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Article

Average Load Definition in Random Wireless Sensor Networks: The Traffic Load Case †

Department of Informatics, Ionian University, Tsirigoti Square 7, 49100 Corfu, Greece
*
Author to whom correspondence should be addressed.
This paper is an extended version of our paper published in Proceedings of the 11th International Conference on PErvasive Technologies Related to Assistive Environments (PETRA 2018), Corfu, Greece, 26–29 June 2018; ACM: New York, NY, USA, 2018; pp. 17–22.
Technologies 2018, 6(4), 112; https://doi.org/10.3390/technologies6040112
Submission received: 29 October 2018 / Revised: 17 November 2018 / Accepted: 23 November 2018 / Published: 28 November 2018
(This article belongs to the Special Issue The PErvasive Technologies Related to Assistive Environments (PETRA))

Abstract

:
Load is a key magnitude for studying network performance for large-scale wireless sensor networks that are expected to support pervasive applications like personalized health-care, smart city and smart home, etc., in assistive environments (e.g., those supported by the Internet of Things). In these environments, nodes are usually spread at random, since deliberate positioning is not a practical approach. Due to this randomness it is necessary to use average values for almost all networks’ magnitudes, load being no exception. However, a consistent definition for the average load is not obvious, since both nodal load and position are random variables. Current literature circumvents randomness by computing the average value over nodes that happen to fall within small areas. This approach is insufficient, because the area’s average is still a random variable and also it does not permit us to deal with single points. This paper proposes a definition for the area’s average load, based on the statistical expected value, whereas a point’s average load is seen as the load of an area that has been reduced (or contracted) to that point. These new definitions are applied in the case of traffic load in multi-hop networks. An interesting result shows that traffic load increases in steps. The simplest form of this result is the constant step, which results in an analytical expression for the traffic load case. A comparison with some real-world networks shows that most of them are accurately described by the constant step model.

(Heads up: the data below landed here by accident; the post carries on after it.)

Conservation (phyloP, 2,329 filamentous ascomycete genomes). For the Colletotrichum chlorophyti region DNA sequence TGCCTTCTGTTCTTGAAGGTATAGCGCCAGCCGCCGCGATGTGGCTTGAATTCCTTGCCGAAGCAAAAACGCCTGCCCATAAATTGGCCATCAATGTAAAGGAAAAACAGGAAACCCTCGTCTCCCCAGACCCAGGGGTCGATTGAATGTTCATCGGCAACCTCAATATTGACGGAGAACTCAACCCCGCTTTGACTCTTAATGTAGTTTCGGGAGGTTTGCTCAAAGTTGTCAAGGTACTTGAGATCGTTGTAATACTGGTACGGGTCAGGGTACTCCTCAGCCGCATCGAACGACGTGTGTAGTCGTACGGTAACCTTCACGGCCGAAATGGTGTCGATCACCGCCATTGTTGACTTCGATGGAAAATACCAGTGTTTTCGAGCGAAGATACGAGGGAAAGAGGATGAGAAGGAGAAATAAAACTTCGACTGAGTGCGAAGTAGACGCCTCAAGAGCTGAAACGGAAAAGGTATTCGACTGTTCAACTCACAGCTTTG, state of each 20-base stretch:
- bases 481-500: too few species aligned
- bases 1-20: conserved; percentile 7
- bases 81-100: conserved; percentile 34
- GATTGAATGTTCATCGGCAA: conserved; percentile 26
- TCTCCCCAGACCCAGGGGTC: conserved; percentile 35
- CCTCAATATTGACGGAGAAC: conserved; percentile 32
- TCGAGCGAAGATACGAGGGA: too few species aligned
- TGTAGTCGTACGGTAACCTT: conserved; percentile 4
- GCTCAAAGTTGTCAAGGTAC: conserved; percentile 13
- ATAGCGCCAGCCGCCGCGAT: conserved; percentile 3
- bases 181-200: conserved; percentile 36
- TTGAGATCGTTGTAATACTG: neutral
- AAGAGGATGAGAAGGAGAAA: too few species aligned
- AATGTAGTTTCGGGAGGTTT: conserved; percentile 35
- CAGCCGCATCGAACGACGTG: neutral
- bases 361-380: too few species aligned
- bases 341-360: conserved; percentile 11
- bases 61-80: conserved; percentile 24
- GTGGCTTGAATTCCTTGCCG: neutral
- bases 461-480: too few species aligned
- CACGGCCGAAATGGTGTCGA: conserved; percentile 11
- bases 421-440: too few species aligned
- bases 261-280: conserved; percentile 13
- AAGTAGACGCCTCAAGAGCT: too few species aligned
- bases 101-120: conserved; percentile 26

1. Introduction

Wireless sensor networks have seen a significant growth, since their early introduction almost two decades ago [1], with applications in various areas of everyday life. Seen as part of the Internet of Things (IoT) (e.g., [2]) it is expected to be further expanded both in numbers of devices and categories of supported applications, particularly under the upcoming 5G mobile technology [3]. These modern environments support pervasive applications for assistive environments, like personalized health-care (e.g., [4,5]), smart home and smart city applications (e.g., [6]), disaster management (e.g., [7]), etc. Considering also the large-scale nature of these systems where scalability is inherently a concern, in order to meet these challenges, key attributes of these technologies need to be studied under a new light in order for the assumptions and the evaluation process to be as realistic as possible. For the case of wireless sensor networks’ environments, which is the focus of this work, traffic load is one of the key issues that needs to be analyzed given its crucial impact on the network’s lifetime and therefore, on the applications for the particular assistive environments.